Stability at these rates | Daily FT
Under normal conditions, there is reason to justify a stimulus. Mainly, to repair damaged business confidence. The Purchasing Managers’ Index continued to fall month-on-month. Based on this gauge of anticipated consumer demand and economic sentiment for the coming months, a monetary boost could be just what the doctor just ordered.
With lending rates rising, economic conditions deteriorating, restrictions on imports and banks’ cautious lending practices due to high provisions for debt write-downs, the economy is bleak to say the least. A significant decrease in bank lending, which has been growing negatively since June 2022. As a result, from June to September 2022, total private sector credit to the system decreased by Rs. 177.6 billion. The steady decline in private sector loan growth further reduces the likelihood of an economic recovery.
After seeing the number of new businesses in sectors such as real estate and insurance fall from October 2022, employment also continues to fall due to an increase in retirements, emigration and resignations; the country’s skilled labor pool is now under threat. In addition, the country’s standard of living has been hit hard by the protracted economic crisis and high levels of poverty, which is hampering economic recovery. Therefore, economic incentives may be needed.
Moreover, any action that could lead to further monetary tightening can be avoided altogether, opening the door for the Central Bank (CBSL) to test monetary stimulus through loose monetary policy. Despite a 0.4% rise in non-food prices, the 0.8% drop in food prices was an important factor in the upturn in inflation. Due to sufficiently tight monetary conditions, the decline in inflation indicates that any demand pressure previously present has now fully dissipated, while cost-driven inflation has also started to gradually decline.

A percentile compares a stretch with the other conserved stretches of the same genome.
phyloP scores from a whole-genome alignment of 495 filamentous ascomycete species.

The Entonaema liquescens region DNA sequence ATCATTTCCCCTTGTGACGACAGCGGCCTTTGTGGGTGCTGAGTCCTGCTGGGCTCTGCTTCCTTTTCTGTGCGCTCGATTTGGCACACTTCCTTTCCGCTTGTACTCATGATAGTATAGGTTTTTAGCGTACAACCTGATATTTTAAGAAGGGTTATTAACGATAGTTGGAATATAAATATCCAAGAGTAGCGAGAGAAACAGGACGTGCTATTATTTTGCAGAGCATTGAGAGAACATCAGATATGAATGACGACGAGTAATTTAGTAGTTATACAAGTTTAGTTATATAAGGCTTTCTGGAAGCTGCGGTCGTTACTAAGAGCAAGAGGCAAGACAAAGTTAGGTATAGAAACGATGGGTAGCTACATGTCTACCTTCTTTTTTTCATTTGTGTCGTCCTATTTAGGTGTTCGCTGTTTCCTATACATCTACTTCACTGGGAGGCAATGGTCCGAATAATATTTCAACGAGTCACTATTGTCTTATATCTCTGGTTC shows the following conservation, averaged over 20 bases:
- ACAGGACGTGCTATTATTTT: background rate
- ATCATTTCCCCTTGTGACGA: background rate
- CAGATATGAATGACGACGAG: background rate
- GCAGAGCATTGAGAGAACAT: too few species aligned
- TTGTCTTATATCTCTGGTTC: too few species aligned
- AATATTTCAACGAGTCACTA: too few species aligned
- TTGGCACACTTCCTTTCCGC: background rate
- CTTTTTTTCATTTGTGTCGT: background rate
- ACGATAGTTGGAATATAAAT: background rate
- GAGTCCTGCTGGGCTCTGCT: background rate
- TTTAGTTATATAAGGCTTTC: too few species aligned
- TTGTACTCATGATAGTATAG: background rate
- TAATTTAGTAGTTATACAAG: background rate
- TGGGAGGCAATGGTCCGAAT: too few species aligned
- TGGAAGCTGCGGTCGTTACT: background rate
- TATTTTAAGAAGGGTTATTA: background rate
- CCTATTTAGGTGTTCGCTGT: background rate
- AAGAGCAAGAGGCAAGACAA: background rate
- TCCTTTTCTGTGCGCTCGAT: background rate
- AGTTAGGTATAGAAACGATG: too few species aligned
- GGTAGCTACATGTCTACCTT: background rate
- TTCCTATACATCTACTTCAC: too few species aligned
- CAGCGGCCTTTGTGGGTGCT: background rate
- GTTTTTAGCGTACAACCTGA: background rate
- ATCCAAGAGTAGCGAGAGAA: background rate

Therefore, in order to revive private sector credit demand and heal the badly damaged Sri Lankan economy, an appropriate direction for interest rate reduction is crucial at this stage.
Additionally, the US Fed is expected to take a less aggressive monetary tightening stance in upcoming FOMC sessions, potentially signaling a pause in interest rate hikes before the recession really hits. As a result, it is highly likely that CBSL, which is currently on the path to achieving macroeconomic stability, will choose a loose monetary policy in line with the general mood of the world to inform market participants of the way forward. However, this comes at a cost that the Central Bank should anticipate.
These recent developments are solely attributable to the continued purchase of Treasury securities by CBSL, which serves to inject liquidity into the banking system. As a result, CBSL injected Rs. 129.9 billion on November 15, in a single day, which has since cooled secondary market rates. In the past, CBSL has used a number of methods to add liquidity to the system, including overnight repo injections, forward repo injections, and outright bond purchases to increase equity securities. State up to Rs. 2.6 trillion.
Therefore, an easing of monetary policy by CBSL may not yield the expected results given the current currency crisis and reduced liquidity.
Official reserve assets continue to decline month-over-month, falling from $1.8 billion reported in September to $1.7 billion in October of $75 million. Therefore, monetary easing by CBSL at this time could harm the country’s already depleted foreign exchange reserves. Due to the ambiguity of the economic, social and political environment, there were still few foreign entries.
Net inflows of foreign capital into the stock market between June and November 2022 totaled Rs. 18.7 billion, while increases in foreign holdings of rupee bonds totaled Rs. 22.1 billion during the same period, which shows that foreign attraction is not yet strong enough to justify a cut in key rates at this time. The CBSL is at a crossroads.